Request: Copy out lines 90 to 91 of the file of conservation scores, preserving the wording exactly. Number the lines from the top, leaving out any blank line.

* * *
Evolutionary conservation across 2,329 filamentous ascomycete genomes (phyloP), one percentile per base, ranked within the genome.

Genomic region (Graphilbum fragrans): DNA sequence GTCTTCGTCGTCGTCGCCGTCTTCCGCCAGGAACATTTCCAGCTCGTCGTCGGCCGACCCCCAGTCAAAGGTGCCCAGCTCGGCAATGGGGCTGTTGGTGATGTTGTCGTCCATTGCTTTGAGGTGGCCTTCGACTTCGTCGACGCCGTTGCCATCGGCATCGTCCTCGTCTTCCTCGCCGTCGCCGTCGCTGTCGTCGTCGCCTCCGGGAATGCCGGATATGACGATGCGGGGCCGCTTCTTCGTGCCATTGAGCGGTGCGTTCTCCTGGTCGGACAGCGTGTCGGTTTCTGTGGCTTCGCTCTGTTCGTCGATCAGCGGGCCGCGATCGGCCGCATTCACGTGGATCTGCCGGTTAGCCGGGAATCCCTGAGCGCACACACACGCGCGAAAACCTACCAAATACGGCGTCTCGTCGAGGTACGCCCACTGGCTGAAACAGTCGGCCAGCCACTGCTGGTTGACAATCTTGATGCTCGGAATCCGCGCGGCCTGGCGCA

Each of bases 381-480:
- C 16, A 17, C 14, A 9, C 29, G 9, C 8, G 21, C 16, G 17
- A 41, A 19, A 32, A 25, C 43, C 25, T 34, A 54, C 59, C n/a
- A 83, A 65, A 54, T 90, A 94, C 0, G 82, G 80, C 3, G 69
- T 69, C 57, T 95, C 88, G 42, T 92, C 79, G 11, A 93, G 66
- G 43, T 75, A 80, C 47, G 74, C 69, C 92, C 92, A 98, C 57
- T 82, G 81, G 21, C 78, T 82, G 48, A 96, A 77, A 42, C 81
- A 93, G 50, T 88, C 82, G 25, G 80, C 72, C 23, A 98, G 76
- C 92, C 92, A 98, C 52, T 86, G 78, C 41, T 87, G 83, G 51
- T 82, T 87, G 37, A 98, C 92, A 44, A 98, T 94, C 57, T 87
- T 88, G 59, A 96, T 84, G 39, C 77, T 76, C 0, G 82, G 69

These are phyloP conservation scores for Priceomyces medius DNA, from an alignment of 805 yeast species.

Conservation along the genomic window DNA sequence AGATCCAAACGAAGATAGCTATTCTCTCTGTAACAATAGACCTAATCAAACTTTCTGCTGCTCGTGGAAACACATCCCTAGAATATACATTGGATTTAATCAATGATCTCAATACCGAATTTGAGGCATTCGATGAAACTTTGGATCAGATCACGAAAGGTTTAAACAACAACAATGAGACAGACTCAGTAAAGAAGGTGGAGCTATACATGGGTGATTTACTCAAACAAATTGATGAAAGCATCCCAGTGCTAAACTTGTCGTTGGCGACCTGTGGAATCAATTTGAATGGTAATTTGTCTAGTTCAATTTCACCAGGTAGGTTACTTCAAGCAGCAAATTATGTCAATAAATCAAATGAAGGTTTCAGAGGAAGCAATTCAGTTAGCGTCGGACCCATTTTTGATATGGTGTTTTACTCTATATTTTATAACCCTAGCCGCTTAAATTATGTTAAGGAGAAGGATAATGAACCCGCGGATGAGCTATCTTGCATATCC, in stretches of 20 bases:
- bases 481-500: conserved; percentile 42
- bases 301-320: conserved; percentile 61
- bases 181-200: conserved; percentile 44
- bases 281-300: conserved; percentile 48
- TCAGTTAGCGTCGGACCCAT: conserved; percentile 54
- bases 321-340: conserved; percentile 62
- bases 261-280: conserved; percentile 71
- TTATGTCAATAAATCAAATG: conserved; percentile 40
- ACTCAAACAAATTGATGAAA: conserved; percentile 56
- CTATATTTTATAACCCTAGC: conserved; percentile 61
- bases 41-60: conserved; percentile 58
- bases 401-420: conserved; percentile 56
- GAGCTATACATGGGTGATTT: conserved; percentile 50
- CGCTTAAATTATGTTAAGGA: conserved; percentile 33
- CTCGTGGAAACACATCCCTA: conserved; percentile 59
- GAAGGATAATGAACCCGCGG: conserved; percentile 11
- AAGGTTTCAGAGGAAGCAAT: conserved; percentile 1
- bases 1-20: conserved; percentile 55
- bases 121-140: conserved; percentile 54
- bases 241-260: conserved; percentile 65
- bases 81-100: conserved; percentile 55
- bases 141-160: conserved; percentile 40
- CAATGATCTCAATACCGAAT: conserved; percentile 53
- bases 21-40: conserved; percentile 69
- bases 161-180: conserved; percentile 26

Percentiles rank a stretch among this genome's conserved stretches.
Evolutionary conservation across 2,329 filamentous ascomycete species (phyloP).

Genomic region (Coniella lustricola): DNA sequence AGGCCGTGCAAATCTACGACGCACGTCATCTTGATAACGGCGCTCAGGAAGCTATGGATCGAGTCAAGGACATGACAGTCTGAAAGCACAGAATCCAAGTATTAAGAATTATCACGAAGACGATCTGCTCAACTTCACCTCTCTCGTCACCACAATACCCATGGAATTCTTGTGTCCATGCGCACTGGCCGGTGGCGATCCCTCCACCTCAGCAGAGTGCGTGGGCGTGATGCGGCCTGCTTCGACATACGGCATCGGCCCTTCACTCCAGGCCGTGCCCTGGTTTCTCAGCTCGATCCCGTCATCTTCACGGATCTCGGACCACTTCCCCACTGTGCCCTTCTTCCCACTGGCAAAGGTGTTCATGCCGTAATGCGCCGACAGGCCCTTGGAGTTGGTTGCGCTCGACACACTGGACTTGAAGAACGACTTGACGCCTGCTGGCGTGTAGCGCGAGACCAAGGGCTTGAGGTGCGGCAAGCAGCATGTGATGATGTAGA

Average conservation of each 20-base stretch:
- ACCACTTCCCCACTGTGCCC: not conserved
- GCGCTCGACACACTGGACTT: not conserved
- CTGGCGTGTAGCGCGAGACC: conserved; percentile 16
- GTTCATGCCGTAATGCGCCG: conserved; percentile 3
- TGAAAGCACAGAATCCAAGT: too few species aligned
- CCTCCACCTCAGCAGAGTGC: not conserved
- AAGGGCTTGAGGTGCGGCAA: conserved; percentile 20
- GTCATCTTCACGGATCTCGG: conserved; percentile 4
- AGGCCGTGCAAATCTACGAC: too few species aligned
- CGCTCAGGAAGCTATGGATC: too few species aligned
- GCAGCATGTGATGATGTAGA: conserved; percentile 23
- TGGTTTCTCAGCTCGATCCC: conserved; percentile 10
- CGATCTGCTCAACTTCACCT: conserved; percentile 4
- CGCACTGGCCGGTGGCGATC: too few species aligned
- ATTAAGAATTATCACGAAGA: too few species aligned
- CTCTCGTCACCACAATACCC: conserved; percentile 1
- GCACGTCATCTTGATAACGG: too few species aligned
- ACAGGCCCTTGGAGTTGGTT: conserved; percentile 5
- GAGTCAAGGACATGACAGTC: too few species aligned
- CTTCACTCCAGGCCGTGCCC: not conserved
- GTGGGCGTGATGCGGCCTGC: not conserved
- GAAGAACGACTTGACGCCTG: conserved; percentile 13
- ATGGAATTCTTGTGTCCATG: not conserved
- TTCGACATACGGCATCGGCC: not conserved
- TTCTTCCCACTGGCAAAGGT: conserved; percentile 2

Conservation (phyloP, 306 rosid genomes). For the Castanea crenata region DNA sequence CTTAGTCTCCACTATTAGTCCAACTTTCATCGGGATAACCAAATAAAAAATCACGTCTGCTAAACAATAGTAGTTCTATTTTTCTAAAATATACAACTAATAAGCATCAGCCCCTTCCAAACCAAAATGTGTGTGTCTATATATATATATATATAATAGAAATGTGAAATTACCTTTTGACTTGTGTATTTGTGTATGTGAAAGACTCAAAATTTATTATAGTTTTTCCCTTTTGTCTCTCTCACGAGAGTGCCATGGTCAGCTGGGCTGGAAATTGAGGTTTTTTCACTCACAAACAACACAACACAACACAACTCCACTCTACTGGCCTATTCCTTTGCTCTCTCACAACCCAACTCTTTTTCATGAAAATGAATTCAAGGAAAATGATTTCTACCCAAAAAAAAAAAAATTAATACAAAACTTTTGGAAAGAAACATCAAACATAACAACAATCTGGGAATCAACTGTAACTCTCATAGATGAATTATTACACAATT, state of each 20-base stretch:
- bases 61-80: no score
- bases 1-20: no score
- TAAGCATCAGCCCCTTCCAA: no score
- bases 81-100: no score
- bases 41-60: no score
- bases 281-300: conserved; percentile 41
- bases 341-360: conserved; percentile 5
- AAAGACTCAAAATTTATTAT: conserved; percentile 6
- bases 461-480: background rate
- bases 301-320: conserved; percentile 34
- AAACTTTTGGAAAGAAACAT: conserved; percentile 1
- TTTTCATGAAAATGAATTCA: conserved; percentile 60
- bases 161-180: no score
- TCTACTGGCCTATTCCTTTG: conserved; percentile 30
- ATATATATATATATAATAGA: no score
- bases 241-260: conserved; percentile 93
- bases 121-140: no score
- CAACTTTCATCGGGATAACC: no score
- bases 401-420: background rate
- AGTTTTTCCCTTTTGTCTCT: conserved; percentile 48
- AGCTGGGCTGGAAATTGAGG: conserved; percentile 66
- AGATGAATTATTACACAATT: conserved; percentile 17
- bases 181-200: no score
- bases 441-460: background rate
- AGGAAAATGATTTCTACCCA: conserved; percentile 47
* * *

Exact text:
- AGTTTTTCCCTTTTGTCTCT: conserved; percentile 48
- AGCTGGGCTGGAAATTGAGG: conserved; percentile 66